Observations on Ingenuity and AppropriationPosted: 8 November 2010
The proletarian revolution is that critique of human geography whereby individuals and communities must construct places and events commensurate with the appropriation, no longer just of their labor, but of their total history.
Without pretense to revolution, many in Cleveland, Ohio are taking it upon themselves to critique the physical and social geography of their city, questioning, however temporarily, the viability and vitality of underutilized spaces. Most recently, this phenomenon took form in the staging of Ingenuity Festival on the derelict trolley level of the Veteran’s Memorial Bridge from September 24th to 26th.
Ingenuity has been held at various locations in Cleveland for six years, but only this year has it found its unlikely and inimitable home. Abandoned since trolley service ceased in 1954, the bridge’s lower level once connected public transit from near west neighborhoods to downtown. In recent years this massive piece of infrastructure, nearly two thirds of a mile long and 75 feet wide, has piqued interest as a potential public amenity on par with New York’s High Line. Ingenuity, in concert with last year’s Bridge Project, organized with the Cleveland Urban Design Collaborative, have brought upwards of ten thousand visitors to judge for themselves.
Aside from the bridge occupation itself, Ingenuity’s most visible appropriation came at the hands of artists Kidist Getachew, Michael Lehto, and John Thomas, who, in collaboration with the City of Cleveland Division of Water, created a sixty foot waterfall at the apex of Veteran’s Memorial, plummeting one hundred thirty feet to the Cuyahoga River below. This urban waterfall was obviously derivative of Olafur Eliasson’s similar work for New York in 2008, but transposed to Cleveland it became an unavoidable reminder of the city’s greatest natural resource, and a fundraiser for fresh water access in Ethiopia.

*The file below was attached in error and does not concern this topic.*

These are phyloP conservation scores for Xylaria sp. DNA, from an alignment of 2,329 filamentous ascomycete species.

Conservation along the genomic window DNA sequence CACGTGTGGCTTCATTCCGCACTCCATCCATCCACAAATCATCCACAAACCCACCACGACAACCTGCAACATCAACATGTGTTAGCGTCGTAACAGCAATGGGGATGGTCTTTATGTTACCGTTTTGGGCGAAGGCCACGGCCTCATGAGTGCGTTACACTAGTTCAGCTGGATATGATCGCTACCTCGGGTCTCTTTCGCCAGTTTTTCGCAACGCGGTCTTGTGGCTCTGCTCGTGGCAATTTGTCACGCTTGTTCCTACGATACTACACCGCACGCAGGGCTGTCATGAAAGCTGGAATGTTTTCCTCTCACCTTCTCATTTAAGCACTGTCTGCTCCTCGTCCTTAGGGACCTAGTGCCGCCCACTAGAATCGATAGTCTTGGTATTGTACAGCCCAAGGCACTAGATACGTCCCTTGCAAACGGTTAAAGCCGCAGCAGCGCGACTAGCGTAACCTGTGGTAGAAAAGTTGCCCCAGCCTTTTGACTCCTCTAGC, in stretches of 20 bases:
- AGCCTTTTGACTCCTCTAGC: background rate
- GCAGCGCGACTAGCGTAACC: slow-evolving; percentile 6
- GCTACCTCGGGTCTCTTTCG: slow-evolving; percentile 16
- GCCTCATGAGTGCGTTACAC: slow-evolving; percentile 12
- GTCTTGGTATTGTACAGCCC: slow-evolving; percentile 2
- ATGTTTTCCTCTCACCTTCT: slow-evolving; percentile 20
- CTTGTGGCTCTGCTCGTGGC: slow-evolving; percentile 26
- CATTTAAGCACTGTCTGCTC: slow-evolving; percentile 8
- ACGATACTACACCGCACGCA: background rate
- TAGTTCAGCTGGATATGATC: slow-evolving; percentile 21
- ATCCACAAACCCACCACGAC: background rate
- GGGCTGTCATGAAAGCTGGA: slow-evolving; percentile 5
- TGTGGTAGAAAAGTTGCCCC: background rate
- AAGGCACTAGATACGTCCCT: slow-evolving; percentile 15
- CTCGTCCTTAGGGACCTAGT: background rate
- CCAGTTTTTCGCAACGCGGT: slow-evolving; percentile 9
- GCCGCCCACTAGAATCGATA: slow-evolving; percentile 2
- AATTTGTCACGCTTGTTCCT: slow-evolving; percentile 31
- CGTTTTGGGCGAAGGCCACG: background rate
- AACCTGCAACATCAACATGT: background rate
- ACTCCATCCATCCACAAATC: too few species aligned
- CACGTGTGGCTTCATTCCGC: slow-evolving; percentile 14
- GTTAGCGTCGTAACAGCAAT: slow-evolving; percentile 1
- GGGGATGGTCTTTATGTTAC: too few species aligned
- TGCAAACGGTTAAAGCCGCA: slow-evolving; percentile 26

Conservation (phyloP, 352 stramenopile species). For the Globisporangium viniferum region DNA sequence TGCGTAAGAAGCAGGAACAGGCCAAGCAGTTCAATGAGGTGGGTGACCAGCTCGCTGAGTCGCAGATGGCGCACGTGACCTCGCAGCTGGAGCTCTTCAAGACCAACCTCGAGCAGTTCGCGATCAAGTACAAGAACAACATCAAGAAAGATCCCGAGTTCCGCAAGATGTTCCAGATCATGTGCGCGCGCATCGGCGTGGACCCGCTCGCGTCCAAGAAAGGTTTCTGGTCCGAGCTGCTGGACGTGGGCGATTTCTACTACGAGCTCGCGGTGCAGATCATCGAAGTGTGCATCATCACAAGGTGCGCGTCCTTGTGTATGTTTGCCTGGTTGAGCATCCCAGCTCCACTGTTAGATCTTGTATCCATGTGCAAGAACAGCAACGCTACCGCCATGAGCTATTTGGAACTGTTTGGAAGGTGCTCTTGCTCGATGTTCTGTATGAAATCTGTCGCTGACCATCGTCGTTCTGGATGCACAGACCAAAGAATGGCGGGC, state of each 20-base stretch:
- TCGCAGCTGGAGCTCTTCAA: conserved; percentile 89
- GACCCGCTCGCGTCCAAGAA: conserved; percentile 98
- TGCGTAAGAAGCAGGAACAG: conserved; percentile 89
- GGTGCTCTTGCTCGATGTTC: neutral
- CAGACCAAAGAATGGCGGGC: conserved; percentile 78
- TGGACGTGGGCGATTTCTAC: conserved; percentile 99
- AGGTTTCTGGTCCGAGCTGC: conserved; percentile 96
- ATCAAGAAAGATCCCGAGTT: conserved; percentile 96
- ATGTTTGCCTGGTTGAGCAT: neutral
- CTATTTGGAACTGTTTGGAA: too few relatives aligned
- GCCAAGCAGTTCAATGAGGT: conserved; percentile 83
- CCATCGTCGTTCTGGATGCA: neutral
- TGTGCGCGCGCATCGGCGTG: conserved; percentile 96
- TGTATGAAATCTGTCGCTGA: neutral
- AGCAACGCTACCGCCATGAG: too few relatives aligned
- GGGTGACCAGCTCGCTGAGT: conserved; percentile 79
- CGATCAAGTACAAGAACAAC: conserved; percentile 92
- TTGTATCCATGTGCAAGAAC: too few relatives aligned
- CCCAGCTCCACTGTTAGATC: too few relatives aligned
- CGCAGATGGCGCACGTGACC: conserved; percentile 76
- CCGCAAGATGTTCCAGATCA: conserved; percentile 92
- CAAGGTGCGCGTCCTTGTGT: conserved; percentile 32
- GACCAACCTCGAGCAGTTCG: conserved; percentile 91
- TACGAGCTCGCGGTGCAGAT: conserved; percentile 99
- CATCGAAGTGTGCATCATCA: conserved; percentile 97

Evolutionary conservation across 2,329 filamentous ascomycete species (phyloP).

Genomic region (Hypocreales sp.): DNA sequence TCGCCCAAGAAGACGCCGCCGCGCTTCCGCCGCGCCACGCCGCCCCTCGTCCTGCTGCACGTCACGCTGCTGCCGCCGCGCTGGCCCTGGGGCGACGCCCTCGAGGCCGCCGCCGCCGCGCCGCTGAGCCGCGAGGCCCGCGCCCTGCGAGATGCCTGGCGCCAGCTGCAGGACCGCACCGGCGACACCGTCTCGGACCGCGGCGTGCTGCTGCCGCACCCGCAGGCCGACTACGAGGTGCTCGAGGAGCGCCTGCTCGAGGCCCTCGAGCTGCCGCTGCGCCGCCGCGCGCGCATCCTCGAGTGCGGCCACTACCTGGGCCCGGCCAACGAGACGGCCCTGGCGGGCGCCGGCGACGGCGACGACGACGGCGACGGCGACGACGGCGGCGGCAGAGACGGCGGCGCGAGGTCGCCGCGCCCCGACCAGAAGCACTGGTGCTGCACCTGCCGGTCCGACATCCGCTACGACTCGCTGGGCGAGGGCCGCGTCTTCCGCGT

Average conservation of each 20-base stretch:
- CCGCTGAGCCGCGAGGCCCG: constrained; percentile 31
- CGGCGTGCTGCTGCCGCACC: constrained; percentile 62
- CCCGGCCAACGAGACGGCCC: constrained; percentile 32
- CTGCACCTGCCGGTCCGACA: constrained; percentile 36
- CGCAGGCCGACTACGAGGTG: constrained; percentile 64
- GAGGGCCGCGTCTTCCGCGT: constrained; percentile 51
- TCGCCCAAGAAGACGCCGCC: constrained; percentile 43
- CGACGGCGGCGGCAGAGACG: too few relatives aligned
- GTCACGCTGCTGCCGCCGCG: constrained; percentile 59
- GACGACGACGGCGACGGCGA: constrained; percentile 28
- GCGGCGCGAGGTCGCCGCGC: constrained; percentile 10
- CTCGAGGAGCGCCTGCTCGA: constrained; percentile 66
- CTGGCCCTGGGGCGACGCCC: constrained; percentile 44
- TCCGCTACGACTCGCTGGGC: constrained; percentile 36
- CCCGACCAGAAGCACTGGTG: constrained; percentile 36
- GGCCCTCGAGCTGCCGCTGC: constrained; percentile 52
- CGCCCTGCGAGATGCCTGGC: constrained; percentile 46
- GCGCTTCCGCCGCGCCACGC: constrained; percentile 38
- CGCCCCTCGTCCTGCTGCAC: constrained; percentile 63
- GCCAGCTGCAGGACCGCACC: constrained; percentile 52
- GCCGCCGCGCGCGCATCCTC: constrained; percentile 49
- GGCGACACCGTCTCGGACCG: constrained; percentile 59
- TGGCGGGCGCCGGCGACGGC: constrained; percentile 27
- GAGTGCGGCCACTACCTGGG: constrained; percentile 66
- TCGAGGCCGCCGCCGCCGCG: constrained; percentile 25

Notable among the many performances hosted by Ingenuity was “The Myth of Cleveland,” a play by a group of young thespians on the myth of Sisyphus. Characters pushed a papier-mâché boulder up one of the bridge’s many access ramps, only to have it roll back down, a metaphor for the futility, but also necessity, of reviving a city long since in decline. The ten-minute play ran every hour on the hour during the entire three-day festival. In what may have been the festival’s most astute but least time-consuming installation, some modern-day psychogeographer simply scrawled on the bridge’s concrete structure in chalk: Guy Debord!
 Guy Debord, The Society of the Spectacle, trans. Donald Nicholson-Smith (New York: Zone Books, 1995), 126.